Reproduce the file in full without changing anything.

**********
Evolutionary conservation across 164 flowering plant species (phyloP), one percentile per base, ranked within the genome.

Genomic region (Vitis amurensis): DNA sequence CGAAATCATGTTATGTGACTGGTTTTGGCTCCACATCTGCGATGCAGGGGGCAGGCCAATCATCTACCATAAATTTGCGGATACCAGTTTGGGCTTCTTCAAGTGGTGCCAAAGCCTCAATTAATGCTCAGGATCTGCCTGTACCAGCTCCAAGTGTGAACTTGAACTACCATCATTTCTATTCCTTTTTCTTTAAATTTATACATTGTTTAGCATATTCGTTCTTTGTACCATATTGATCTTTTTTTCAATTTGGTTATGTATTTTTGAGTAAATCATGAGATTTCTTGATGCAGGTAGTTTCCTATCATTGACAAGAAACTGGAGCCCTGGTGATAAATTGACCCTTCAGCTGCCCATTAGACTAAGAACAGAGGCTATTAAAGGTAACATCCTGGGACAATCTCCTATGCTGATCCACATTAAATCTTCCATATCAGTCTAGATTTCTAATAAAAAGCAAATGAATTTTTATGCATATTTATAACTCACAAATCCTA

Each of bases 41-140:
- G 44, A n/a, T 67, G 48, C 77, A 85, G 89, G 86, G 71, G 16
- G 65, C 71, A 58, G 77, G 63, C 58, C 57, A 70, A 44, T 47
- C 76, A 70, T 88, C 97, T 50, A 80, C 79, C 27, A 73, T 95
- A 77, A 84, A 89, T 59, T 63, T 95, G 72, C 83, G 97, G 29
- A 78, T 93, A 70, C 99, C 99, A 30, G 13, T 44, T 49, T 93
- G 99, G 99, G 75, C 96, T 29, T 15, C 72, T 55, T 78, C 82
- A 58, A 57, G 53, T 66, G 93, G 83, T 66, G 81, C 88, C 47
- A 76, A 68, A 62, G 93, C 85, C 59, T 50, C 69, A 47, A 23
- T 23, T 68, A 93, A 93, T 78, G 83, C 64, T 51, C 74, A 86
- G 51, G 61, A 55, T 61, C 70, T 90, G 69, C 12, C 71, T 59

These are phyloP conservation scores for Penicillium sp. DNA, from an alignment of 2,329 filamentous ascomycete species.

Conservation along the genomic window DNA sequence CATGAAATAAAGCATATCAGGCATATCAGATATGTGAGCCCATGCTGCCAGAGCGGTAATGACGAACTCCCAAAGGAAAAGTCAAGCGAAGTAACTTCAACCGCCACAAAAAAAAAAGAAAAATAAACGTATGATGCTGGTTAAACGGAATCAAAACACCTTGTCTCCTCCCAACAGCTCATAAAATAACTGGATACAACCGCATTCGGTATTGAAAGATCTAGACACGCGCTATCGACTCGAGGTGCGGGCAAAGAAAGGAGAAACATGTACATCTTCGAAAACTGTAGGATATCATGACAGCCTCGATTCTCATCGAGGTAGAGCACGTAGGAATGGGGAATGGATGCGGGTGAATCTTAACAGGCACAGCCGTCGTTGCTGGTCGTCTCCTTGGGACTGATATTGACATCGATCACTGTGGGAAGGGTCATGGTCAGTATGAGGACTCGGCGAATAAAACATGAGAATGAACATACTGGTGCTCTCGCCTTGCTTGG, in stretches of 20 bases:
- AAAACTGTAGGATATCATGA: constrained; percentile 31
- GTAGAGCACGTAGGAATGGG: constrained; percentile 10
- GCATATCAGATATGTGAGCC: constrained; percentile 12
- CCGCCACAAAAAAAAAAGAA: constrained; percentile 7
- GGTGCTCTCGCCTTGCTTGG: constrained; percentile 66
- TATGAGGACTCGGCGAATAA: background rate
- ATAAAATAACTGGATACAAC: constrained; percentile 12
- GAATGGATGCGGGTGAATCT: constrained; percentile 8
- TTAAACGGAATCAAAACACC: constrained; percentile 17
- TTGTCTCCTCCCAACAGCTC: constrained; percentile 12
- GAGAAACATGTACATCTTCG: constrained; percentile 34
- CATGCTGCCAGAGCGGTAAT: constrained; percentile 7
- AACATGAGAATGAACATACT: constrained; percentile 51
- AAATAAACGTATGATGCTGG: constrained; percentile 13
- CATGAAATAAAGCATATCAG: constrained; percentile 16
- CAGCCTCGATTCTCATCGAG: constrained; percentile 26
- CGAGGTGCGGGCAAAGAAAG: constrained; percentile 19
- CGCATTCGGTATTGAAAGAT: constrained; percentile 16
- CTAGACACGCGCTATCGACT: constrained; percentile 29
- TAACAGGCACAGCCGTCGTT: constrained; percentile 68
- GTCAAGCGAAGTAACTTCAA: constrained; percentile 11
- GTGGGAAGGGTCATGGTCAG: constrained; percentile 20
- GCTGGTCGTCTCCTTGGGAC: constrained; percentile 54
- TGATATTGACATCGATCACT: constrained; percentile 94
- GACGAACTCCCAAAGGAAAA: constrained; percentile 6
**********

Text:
Evolutionary conservation across 164 flowering plant species (phyloP), one percentile per base, ranked within the genome.

Genomic region (Vitis amurensis): DNA sequence CGAAATCATGTTATGTGACTGGTTTTGGCTCCACATCTGCGATGCAGGGGGCAGGCCAATCATCTACCATAAATTTGCGGATACCAGTTTGGGCTTCTTCAAGTGGTGCCAAAGCCTCAATTAATGCTCAGGATCTGCCTGTACCAGCTCCAAGTGTGAACTTGAACTACCATCATTTCTATTCCTTTTTCTTTAAATTTATACATTGTTTAGCATATTCGTTCTTTGTACCATATTGATCTTTTTTTCAATTTGGTTATGTATTTTTGAGTAAATCATGAGATTTCTTGATGCAGGTAGTTTCCTATCATTGACAAGAAACTGGAGCCCTGGTGATAAATTGACCCTTCAGCTGCCCATTAGACTAAGAACAGAGGCTATTAAAGGTAACATCCTGGGACAATCTCCTATGCTGATCCACATTAAATCTTCCATATCAGTCTAGATTTCTAATAAAAAGCAAATGAATTTTTATGCATATTTATAACTCACAAATCCTA

Each of bases 41-140:
- G 44, A n/a, T 67, G 48, C 77, A 85, G 89, G 86, G 71, G 16
- G 65, C 71, A 58, G 77, G 63, C 58, C 57, A 70, A 44, T 47
- C 76, A 70, T 88, C 97, T 50, A 80, C 79, C 27, A 73, T 95
- A 77, A 84, A 89, T 59, T 63, T 95, G 72, C 83, G 97, G 29
- A 78, T 93, A 70, C 99, C 99, A 30, G 13, T 44, T 49, T 93
- G 99, G 99, G 75, C 96, T 29, T 15, C 72, T 55, T 78, C 82
- A 58, A 57, G 53, T 66, G 93, G 83, T 66, G 81, C 88, C 47
- A 76, A 68, A 62, G 93, C 85, C 59, T 50, C 69, A 47, A 23
- T 23, T 68, A 93, A 93, T 78, G 83, C 64, T 51, C 74, A 86
- G 51, G 61, A 55, T 61, C 70, T 90, G 69, C 12, C 71, T 59

These are phyloP conservation scores for Penicillium sp. DNA, from an alignment of 2,329 filamentous ascomycete species.

Conservation along the genomic window DNA sequence CATGAAATAAAGCATATCAGGCATATCAGATATGTGAGCCCATGCTGCCAGAGCGGTAATGACGAACTCCCAAAGGAAAAGTCAAGCGAAGTAACTTCAACCGCCACAAAAAAAAAAGAAAAATAAACGTATGATGCTGGTTAAACGGAATCAAAACACCTTGTCTCCTCCCAACAGCTCATAAAATAACTGGATACAACCGCATTCGGTATTGAAAGATCTAGACACGCGCTATCGACTCGAGGTGCGGGCAAAGAAAGGAGAAACATGTACATCTTCGAAAACTGTAGGATATCATGACAGCCTCGATTCTCATCGAGGTAGAGCACGTAGGAATGGGGAATGGATGCGGGTGAATCTTAACAGGCACAGCCGTCGTTGCTGGTCGTCTCCTTGGGACTGATATTGACATCGATCACTGTGGGAAGGGTCATGGTCAGTATGAGGACTCGGCGAATAAAACATGAGAATGAACATACTGGTGCTCTCGCCTTGCTTGG, in stretches of 20 bases:
- AAAACTGTAGGATATCATGA: constrained; percentile 31
- GTAGAGCACGTAGGAATGGG: constrained; percentile 10
- GCATATCAGATATGTGAGCC: constrained; percentile 12
- CCGCCACAAAAAAAAAAGAA: constrained; percentile 7
- GGTGCTCTCGCCTTGCTTGG: constrained; percentile 66
- TATGAGGACTCGGCGAATAA: background rate
- ATAAAATAACTGGATACAAC: constrained; percentile 12
- GAATGGATGCGGGTGAATCT: constrained; percentile 8
- TTAAACGGAATCAAAACACC: constrained; percentile 17
- TTGTCTCCTCCCAACAGCTC: constrained; percentile 12
- GAGAAACATGTACATCTTCG: constrained; percentile 34
- CATGCTGCCAGAGCGGTAAT: constrained; percentile 7
- AACATGAGAATGAACATACT: constrained; percentile 51
- AAATAAACGTATGATGCTGG: constrained; percentile 13
- CATGAAATAAAGCATATCAG: constrained; percentile 16
- CAGCCTCGATTCTCATCGAG: constrained; percentile 26
- CGAGGTGCGGGCAAAGAAAG: constrained; percentile 19
- CGCATTCGGTATTGAAAGAT: constrained; percentile 16
- CTAGACACGCGCTATCGACT: constrained; percentile 29
- TAACAGGCACAGCCGTCGTT: constrained; percentile 68
- GTCAAGCGAAGTAACTTCAA: constrained; percentile 11
- GTGGGAAGGGTCATGGTCAG: constrained; percentile 20
- GCTGGTCGTCTCCTTGGGAC: constrained; percentile 54
- TGATATTGACATCGATCACT: constrained; percentile 94
- GACGAACTCCCAAAGGAAAA: constrained; percentile 6